There is the scenario of purposely not doing something you know you need to do - or knowing that you are being reckless, and then there are scenarios where there is enough of a "don't know what you don't know" influence that it's plausible that a good deal of this made sense (to her) at the time it was happening. That is my belief since learning the amount of nursing experience involved here. And I highly suspected from the beginning that this was not going to turn out to be someone with 10 or even 5 years' experience. I don't think this was the "oh hey, screw it, let's just do it this way!" scenario that people are imagining. It sounds like a lack of solid experience way more than it sounds purposeful or even knowingly reckless. - This was an unusual process right from the beginning, right? This is not how we do things. ICU patients typically would never go to outpatient departments unaccompanied to wait for and receive testing. [I'm not saying it was wrong, merely that it was unusual.] - We typically do not administer IV anxiolytic medication to patients waiting unaccompanied in outpatient settings. But that's what was expected here, that's the type of medication that was ordered, and someone asked her to take care of it, as a task, because they were busy. Again, not wrong that this med was ordered for this patient in that particular circumstance, just unusual. - If you don't know that your pyxis is indexed with generic names only, you might type in VE to get midazolam. - [If you don't look at a label conscientiously and perform 5 Rs - critical error. No excuses.] - If you know basically what versed is for, but you haven't used it much or ever, there is no reason it would seem wrong that it needed to be reconstituted - If you know that no one is worried about or talking about or acting as if this is a (conscious/moderate) sedation scenario, then you can believe that monitoring is not required. No one's talking about any anesthesia consents or any of that. And when you don't know what you don't know, you can make it make sense: No monitoring is required and that's why someone asked you to swing by and give it on your way to the ED....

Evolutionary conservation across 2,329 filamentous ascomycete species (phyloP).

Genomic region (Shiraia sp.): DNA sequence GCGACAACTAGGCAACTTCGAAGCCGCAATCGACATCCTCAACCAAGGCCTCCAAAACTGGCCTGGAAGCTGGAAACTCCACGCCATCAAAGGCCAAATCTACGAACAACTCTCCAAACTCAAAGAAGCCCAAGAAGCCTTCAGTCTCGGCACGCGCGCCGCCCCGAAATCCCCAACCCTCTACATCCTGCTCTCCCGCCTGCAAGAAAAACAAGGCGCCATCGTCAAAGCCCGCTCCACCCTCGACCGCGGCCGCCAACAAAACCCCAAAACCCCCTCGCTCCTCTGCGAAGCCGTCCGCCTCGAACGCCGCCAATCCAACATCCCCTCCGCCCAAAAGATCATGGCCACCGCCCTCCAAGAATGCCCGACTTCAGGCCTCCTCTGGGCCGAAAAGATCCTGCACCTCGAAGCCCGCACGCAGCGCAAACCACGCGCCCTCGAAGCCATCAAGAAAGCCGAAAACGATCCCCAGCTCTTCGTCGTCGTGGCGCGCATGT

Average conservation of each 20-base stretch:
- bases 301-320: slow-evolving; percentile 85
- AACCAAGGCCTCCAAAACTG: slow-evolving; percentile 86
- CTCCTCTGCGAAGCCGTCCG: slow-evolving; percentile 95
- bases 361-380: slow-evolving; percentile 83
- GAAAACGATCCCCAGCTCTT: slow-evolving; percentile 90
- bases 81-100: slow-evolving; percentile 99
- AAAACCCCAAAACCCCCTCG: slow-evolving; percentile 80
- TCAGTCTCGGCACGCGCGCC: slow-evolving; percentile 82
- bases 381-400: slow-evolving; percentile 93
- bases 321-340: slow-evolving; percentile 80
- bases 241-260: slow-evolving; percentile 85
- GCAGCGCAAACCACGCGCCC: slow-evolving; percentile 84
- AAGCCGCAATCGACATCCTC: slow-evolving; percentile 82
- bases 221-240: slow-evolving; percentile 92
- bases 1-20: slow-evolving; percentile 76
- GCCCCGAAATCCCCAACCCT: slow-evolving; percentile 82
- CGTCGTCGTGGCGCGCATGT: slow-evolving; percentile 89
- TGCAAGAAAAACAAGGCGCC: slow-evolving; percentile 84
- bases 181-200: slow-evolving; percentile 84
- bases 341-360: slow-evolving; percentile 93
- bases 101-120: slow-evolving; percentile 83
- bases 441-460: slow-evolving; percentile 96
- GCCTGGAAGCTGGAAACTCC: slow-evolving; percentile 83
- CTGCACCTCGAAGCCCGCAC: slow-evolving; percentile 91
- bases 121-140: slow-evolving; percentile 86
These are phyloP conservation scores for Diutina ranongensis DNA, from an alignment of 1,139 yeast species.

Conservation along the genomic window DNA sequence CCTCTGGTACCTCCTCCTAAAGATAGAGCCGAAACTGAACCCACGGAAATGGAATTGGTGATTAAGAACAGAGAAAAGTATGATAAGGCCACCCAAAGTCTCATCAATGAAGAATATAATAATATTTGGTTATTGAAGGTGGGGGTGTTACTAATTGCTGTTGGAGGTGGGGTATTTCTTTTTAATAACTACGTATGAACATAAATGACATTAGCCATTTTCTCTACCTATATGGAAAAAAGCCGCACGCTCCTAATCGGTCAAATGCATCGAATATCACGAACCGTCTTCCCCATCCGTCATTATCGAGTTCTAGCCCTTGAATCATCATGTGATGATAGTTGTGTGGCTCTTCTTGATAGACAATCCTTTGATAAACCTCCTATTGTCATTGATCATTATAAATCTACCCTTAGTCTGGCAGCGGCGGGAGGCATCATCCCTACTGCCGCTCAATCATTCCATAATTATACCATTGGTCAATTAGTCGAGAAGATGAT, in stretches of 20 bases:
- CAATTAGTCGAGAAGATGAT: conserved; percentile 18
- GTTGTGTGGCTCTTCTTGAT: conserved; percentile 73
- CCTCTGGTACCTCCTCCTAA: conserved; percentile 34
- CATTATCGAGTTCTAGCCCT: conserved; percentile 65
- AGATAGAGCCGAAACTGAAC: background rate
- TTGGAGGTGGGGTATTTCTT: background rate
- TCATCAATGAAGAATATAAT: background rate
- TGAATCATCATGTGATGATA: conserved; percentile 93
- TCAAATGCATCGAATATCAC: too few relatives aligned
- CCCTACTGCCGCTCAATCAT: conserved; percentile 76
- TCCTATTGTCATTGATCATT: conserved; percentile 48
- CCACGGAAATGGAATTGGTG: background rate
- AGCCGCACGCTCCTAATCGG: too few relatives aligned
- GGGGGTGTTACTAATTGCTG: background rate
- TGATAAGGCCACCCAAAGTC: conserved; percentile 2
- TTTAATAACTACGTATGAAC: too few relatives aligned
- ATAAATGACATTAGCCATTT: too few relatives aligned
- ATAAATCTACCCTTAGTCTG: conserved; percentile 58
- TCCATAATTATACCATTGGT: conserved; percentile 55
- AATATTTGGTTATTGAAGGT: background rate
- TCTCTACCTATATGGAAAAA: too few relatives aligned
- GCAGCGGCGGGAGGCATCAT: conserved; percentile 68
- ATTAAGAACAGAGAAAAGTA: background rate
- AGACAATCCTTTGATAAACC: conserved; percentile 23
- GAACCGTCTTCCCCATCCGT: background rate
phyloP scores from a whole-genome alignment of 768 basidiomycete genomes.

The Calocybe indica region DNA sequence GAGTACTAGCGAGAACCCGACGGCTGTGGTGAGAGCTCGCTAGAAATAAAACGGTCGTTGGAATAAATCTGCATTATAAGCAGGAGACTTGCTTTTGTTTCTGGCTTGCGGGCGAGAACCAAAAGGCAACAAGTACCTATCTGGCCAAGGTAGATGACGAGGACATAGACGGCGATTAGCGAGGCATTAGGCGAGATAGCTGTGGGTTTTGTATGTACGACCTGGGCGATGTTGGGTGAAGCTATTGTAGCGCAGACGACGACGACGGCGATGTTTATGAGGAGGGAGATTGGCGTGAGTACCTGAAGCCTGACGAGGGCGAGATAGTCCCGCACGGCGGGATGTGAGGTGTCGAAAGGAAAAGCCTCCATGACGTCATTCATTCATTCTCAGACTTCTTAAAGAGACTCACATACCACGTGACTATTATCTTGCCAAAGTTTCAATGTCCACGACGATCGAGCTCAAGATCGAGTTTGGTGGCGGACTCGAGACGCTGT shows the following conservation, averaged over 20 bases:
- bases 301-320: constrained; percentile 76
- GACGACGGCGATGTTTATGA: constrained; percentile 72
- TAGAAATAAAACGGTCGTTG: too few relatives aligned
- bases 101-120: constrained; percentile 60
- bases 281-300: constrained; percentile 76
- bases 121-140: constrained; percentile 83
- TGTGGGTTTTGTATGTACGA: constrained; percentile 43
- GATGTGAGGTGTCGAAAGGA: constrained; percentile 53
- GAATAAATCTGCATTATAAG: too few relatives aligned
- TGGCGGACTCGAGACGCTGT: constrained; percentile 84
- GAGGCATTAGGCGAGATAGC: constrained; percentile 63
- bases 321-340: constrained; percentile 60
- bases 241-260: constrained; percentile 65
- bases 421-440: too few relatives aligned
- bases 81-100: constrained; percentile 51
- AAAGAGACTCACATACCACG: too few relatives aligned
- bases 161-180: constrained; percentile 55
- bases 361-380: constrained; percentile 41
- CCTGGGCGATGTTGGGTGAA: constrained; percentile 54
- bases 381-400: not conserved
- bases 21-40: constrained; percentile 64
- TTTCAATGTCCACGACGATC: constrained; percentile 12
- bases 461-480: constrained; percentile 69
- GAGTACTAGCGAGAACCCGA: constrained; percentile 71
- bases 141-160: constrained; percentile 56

4. JKL33